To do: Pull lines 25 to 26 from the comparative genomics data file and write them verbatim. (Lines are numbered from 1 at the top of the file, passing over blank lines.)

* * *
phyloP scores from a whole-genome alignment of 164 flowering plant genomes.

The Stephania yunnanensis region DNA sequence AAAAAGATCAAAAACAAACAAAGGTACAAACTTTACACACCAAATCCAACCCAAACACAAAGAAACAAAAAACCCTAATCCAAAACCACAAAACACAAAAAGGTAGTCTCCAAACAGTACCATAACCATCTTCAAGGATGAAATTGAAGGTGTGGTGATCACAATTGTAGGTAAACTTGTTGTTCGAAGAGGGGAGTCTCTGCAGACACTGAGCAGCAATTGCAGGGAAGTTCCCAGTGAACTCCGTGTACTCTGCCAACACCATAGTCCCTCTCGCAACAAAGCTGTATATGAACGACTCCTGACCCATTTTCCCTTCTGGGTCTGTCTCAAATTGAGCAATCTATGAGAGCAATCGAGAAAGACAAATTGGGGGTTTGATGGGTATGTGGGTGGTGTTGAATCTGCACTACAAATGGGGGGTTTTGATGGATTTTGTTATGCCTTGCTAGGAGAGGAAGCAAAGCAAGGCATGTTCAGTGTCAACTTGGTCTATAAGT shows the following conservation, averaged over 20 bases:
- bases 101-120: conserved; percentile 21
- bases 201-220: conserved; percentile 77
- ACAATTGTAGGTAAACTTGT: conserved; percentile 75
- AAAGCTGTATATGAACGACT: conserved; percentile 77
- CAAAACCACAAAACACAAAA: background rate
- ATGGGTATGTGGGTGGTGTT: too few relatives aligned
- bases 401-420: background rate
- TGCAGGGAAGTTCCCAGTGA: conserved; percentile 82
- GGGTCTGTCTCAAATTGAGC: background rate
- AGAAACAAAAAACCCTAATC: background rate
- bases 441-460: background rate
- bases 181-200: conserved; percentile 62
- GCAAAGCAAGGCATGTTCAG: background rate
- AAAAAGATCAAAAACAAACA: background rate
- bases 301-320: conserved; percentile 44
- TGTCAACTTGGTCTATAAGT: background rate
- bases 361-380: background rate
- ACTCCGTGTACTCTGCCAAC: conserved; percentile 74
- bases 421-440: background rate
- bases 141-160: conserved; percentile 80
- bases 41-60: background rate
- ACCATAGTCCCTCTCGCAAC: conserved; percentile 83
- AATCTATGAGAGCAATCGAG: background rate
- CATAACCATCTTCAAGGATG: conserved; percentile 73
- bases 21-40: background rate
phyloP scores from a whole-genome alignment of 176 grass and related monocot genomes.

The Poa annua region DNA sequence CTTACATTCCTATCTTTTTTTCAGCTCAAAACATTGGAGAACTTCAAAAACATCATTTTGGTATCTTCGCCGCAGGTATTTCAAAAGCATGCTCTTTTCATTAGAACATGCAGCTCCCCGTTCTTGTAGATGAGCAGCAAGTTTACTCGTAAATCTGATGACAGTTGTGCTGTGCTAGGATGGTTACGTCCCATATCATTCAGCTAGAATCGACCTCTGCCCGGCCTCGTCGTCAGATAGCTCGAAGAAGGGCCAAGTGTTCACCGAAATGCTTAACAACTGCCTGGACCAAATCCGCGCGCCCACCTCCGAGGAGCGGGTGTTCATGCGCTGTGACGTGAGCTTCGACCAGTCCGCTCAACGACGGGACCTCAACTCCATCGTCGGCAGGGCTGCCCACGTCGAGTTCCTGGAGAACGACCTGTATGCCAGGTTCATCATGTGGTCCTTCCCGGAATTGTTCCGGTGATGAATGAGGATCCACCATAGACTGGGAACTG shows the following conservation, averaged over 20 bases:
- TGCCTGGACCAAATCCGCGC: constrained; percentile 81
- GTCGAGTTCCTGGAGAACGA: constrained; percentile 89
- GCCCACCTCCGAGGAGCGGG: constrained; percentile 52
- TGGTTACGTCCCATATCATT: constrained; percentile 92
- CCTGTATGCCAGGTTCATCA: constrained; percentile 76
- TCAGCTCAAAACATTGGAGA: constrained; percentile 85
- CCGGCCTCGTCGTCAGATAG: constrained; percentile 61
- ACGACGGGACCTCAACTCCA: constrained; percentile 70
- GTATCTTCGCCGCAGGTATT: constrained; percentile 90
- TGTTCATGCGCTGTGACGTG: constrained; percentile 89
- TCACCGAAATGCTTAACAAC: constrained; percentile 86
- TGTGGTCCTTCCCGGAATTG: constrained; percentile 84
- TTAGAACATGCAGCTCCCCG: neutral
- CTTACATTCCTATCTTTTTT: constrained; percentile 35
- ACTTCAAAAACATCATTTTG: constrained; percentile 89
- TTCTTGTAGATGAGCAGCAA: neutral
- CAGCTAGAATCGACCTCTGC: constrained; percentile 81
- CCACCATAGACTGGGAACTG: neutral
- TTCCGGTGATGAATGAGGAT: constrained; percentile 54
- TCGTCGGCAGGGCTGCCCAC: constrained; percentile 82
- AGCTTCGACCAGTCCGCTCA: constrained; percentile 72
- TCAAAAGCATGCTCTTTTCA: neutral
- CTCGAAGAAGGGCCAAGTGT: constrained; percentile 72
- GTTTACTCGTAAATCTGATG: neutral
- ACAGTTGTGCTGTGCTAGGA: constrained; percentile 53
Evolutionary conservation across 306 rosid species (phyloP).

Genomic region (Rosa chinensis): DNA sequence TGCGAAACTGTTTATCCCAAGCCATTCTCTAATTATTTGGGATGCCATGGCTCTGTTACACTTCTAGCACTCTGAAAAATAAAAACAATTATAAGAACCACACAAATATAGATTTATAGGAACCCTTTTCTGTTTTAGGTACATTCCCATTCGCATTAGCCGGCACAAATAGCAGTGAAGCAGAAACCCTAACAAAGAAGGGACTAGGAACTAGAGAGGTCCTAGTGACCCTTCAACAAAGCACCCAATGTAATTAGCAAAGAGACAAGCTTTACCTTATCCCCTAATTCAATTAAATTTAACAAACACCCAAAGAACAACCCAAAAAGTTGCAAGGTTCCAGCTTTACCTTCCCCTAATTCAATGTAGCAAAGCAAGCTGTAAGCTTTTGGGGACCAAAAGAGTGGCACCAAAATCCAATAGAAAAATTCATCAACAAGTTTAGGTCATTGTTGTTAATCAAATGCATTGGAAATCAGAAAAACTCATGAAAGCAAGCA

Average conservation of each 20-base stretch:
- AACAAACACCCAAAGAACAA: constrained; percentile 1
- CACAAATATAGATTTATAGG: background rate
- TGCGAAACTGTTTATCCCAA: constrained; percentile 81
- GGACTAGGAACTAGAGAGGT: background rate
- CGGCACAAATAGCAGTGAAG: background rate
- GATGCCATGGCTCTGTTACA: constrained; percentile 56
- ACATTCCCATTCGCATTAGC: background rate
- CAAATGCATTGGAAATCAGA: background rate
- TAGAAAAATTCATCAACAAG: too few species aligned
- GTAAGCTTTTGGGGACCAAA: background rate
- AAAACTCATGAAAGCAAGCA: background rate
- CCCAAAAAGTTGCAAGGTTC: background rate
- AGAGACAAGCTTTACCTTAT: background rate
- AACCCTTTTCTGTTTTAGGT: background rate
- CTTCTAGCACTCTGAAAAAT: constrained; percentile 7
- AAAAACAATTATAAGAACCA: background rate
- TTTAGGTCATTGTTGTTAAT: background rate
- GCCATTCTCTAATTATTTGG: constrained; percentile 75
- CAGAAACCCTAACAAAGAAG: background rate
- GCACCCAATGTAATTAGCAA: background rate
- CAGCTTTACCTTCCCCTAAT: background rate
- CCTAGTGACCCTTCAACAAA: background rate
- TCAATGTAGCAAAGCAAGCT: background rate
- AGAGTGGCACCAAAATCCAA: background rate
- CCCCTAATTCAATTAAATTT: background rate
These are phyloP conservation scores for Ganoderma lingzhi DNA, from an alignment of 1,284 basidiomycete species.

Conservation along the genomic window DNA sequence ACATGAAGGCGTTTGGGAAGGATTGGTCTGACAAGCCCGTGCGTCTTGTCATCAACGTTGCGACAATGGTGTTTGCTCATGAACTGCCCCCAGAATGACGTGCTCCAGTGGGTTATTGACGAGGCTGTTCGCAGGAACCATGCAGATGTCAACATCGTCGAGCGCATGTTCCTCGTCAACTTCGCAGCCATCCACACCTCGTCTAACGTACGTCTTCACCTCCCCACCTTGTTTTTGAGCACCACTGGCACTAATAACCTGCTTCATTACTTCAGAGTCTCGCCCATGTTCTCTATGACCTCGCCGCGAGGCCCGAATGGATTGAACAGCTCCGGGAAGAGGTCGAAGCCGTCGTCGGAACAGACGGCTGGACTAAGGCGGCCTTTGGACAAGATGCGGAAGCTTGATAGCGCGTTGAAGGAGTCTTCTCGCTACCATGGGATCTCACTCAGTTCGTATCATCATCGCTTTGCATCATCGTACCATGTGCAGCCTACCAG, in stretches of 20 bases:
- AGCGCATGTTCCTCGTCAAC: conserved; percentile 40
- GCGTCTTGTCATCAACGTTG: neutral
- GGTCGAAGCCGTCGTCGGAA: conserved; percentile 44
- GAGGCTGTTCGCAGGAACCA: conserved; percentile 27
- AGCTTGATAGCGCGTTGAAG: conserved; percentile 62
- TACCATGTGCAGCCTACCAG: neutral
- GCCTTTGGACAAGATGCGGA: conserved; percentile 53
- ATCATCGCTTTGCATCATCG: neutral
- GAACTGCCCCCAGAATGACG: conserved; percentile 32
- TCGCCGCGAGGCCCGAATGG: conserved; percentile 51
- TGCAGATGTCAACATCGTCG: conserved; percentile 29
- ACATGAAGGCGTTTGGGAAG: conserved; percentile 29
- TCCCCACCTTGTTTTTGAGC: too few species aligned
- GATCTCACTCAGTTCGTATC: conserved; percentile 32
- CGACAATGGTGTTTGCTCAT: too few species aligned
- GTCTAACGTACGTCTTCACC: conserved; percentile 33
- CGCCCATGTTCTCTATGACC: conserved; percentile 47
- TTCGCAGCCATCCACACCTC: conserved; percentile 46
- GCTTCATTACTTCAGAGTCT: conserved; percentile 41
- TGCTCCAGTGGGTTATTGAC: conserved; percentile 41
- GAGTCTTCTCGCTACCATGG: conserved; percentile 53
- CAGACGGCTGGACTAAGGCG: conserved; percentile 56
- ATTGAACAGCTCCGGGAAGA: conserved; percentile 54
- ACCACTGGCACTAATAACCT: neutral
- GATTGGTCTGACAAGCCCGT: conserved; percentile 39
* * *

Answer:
- AATCTATGAGAGCAATCGAG: background rate
- CATAACCATCTTCAAGGATG: conserved; percentile 73